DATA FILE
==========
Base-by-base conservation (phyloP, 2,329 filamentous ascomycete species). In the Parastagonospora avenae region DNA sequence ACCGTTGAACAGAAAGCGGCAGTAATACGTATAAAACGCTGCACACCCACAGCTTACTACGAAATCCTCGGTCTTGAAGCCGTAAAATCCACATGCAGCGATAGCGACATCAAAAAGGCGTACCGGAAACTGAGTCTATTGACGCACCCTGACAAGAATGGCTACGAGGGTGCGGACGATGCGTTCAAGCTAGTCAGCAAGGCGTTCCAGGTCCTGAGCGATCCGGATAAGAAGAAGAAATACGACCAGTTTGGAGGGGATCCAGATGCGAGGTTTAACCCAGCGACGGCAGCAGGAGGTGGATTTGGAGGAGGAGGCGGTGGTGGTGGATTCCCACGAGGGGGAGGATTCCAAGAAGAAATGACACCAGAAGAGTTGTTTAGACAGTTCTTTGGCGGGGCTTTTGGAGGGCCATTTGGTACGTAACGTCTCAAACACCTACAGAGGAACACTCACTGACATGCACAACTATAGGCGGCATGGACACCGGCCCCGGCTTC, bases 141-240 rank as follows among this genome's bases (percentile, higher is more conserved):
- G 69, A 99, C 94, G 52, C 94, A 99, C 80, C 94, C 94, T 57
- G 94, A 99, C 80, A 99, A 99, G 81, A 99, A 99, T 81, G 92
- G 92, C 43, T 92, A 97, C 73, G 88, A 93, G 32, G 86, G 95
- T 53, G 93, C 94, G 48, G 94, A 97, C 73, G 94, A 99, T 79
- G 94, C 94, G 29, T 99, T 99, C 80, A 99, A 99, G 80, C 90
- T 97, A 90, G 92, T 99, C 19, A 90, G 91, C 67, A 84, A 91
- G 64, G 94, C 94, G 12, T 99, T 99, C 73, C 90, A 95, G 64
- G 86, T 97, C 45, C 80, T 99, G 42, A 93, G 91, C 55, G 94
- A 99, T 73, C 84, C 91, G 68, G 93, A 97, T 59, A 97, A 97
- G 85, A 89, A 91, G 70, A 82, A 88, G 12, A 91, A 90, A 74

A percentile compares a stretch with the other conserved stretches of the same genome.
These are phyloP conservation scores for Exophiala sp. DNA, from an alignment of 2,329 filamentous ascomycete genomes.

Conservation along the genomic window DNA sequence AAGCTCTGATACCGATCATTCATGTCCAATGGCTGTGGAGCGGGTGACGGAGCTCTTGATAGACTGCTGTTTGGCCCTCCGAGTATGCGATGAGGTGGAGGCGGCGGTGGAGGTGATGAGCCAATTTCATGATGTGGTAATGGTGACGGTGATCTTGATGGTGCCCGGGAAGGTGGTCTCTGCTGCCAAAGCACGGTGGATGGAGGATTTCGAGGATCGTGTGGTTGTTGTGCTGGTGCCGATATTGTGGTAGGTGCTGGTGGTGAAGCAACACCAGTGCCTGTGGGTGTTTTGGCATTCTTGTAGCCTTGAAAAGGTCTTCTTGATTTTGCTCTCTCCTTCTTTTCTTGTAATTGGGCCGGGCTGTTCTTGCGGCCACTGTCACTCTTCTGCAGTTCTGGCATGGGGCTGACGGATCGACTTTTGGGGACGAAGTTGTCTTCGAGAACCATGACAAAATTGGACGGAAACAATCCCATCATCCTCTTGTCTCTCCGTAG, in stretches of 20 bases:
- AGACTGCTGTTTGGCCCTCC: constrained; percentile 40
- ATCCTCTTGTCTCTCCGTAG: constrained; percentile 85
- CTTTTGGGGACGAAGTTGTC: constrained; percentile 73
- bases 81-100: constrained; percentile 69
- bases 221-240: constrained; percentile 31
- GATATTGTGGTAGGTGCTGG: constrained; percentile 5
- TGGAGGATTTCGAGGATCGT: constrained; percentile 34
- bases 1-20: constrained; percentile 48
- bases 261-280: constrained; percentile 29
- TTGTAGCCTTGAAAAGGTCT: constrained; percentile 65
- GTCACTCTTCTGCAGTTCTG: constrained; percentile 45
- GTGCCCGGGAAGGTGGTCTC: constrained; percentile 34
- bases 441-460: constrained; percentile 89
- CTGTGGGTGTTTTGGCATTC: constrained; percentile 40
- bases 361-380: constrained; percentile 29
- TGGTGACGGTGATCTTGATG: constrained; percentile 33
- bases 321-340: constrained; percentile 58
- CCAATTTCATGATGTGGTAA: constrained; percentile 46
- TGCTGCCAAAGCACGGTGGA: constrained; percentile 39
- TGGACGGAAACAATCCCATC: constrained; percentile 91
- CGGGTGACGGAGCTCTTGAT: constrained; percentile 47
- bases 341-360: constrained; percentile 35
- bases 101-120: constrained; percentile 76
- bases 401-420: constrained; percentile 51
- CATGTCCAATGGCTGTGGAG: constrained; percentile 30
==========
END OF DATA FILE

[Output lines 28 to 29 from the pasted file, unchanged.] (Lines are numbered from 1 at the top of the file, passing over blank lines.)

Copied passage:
- CTGTGGGTGTTTTGGCATTC: constrained; percentile 40
- bases 361-380: constrained; percentile 29